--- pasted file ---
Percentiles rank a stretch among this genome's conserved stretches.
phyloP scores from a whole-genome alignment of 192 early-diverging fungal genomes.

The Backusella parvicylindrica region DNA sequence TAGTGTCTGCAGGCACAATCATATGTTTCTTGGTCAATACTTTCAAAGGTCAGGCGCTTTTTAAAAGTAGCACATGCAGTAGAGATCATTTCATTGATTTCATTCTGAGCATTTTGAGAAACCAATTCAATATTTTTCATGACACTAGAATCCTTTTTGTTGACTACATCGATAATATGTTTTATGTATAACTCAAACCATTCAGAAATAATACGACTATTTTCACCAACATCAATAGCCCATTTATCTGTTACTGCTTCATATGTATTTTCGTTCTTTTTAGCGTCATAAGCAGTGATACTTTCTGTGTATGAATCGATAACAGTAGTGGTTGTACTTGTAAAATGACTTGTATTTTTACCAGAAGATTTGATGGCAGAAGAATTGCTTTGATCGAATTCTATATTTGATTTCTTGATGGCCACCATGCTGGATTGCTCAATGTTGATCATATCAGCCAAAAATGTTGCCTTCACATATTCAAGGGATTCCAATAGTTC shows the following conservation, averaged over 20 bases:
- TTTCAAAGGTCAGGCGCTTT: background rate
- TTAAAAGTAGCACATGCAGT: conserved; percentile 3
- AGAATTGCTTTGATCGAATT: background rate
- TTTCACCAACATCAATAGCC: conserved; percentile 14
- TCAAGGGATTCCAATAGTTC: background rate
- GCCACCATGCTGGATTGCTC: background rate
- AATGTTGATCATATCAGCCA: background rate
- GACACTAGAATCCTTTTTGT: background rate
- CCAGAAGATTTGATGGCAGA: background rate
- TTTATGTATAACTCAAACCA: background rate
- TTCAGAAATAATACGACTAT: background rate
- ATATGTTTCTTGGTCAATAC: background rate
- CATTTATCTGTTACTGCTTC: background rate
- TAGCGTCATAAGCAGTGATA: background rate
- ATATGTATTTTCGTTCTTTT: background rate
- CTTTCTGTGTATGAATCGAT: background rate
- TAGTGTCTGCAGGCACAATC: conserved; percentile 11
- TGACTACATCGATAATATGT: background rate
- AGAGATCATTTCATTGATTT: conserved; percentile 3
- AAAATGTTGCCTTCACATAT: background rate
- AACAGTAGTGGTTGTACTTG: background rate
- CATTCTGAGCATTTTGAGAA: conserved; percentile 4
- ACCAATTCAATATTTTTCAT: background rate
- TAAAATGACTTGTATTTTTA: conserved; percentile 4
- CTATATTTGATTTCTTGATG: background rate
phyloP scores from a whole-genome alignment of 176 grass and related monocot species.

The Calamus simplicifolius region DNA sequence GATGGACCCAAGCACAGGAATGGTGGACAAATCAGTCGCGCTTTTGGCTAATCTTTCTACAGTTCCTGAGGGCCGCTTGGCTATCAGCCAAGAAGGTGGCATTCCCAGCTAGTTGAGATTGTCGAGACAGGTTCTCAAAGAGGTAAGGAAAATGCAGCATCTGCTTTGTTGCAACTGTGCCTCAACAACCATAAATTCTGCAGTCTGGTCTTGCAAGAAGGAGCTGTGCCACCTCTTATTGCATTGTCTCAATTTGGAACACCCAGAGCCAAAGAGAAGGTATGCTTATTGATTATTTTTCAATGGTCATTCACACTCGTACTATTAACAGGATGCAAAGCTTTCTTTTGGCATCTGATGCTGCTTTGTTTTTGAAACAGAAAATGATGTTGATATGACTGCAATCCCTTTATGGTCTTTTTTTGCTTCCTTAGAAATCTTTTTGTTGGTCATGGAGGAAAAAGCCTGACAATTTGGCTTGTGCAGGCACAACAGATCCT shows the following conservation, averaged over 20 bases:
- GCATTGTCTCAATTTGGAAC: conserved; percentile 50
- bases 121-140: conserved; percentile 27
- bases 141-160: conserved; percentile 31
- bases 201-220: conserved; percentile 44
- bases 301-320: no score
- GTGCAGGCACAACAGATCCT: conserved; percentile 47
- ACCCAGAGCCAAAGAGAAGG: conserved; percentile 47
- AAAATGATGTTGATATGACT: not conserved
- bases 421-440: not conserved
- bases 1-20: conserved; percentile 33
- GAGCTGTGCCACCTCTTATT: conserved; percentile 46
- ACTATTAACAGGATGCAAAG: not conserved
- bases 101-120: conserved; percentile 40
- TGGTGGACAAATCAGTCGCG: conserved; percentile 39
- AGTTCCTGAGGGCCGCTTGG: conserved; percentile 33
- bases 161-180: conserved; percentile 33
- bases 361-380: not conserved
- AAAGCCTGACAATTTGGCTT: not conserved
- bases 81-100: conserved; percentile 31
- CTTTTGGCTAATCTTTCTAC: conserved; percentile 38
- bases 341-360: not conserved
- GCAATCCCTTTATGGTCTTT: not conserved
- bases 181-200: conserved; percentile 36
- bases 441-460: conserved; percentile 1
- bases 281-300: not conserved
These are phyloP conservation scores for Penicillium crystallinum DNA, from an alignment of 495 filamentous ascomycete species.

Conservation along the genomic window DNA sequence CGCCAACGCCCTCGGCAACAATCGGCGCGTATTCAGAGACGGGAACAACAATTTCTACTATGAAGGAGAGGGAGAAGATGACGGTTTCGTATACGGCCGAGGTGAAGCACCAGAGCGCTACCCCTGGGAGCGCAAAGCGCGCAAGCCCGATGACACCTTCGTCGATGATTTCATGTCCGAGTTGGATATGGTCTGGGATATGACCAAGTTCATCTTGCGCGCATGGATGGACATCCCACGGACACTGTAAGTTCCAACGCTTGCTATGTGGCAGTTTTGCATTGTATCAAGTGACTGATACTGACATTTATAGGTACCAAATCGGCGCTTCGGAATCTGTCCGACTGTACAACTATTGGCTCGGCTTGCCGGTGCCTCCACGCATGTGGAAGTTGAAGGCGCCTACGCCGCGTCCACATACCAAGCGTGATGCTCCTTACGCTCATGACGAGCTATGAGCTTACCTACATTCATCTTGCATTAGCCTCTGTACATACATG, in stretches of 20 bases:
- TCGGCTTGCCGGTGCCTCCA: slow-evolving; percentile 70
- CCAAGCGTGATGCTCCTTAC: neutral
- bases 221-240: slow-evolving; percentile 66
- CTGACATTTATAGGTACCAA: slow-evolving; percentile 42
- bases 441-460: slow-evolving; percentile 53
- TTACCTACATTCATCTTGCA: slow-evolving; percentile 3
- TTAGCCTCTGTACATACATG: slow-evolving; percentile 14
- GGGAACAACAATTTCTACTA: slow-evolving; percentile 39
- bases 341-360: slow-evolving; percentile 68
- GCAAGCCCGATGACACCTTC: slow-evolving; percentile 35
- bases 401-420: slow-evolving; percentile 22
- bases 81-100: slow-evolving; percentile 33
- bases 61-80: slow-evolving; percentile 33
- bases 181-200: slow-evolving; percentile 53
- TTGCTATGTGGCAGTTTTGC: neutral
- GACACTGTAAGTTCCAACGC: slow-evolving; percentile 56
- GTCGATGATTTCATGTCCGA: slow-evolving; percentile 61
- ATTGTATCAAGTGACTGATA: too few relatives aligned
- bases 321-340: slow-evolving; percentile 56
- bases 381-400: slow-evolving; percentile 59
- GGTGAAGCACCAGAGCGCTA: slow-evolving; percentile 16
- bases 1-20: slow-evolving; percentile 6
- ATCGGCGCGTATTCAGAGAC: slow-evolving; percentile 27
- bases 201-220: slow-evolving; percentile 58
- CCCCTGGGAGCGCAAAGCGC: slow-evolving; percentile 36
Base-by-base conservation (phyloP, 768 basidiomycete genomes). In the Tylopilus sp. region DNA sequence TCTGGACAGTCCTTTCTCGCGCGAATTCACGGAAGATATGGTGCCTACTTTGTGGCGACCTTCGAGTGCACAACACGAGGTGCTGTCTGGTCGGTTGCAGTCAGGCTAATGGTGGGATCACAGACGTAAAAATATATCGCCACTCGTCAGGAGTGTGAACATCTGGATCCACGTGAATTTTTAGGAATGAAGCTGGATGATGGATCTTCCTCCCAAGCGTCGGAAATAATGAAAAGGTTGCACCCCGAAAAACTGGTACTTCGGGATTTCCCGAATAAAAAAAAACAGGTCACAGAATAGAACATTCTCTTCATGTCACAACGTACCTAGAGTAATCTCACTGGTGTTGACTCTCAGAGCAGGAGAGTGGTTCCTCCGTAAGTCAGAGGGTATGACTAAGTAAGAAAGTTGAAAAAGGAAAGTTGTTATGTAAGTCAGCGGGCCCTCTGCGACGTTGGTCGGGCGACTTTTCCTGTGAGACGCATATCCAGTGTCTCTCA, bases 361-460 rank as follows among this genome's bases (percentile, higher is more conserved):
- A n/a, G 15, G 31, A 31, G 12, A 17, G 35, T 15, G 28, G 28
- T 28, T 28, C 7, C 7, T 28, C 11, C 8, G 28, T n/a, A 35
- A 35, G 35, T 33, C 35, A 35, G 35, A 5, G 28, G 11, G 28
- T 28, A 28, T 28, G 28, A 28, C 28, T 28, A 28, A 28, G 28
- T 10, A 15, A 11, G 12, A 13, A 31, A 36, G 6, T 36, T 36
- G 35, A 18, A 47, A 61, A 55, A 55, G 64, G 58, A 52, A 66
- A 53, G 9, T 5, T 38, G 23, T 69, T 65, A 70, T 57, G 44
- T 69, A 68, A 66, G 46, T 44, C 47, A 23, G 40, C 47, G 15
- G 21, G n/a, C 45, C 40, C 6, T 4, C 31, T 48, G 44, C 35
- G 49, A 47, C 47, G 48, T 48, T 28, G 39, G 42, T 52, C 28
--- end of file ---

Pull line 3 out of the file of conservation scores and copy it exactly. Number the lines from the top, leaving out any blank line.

The Backusella parvicylindrica region DNA sequence TAGTGTCTGCAGGCACAATCATATGTTTCTTGGTCAATACTTTCAAAGGTCAGGCGCTTTTTAAAAGTAGCACATGCAGTAGAGATCATTTCATTGATTTCATTCTGAGCATTTTGAGAAACCAATTCAATATTTTTCATGACACTAGAATCCTTTTTGTTGACTACATCGATAATATGTTTTATGTATAACTCAAACCATTCAGAAATAATACGACTATTTTCACCAACATCAATAGCCCATTTATCTGTTACTGCTTCATATGTATTTTCGTTCTTTTTAGCGTCATAAGCAGTGATACTTTCTGTGTATGAATCGATAACAGTAGTGGTTGTACTTGTAAAATGACTTGTATTTTTACCAGAAGATTTGATGGCAGAAGAATTGCTTTGATCGAATTCTATATTTGATTTCTTGATGGCCACCATGCTGGATTGCTCAATGTTGATCATATCAGCCAAAAATGTTGCCTTCACATATTCAAGGGATTCCAATAGTTC shows the following conservation, averaged over 20 bases: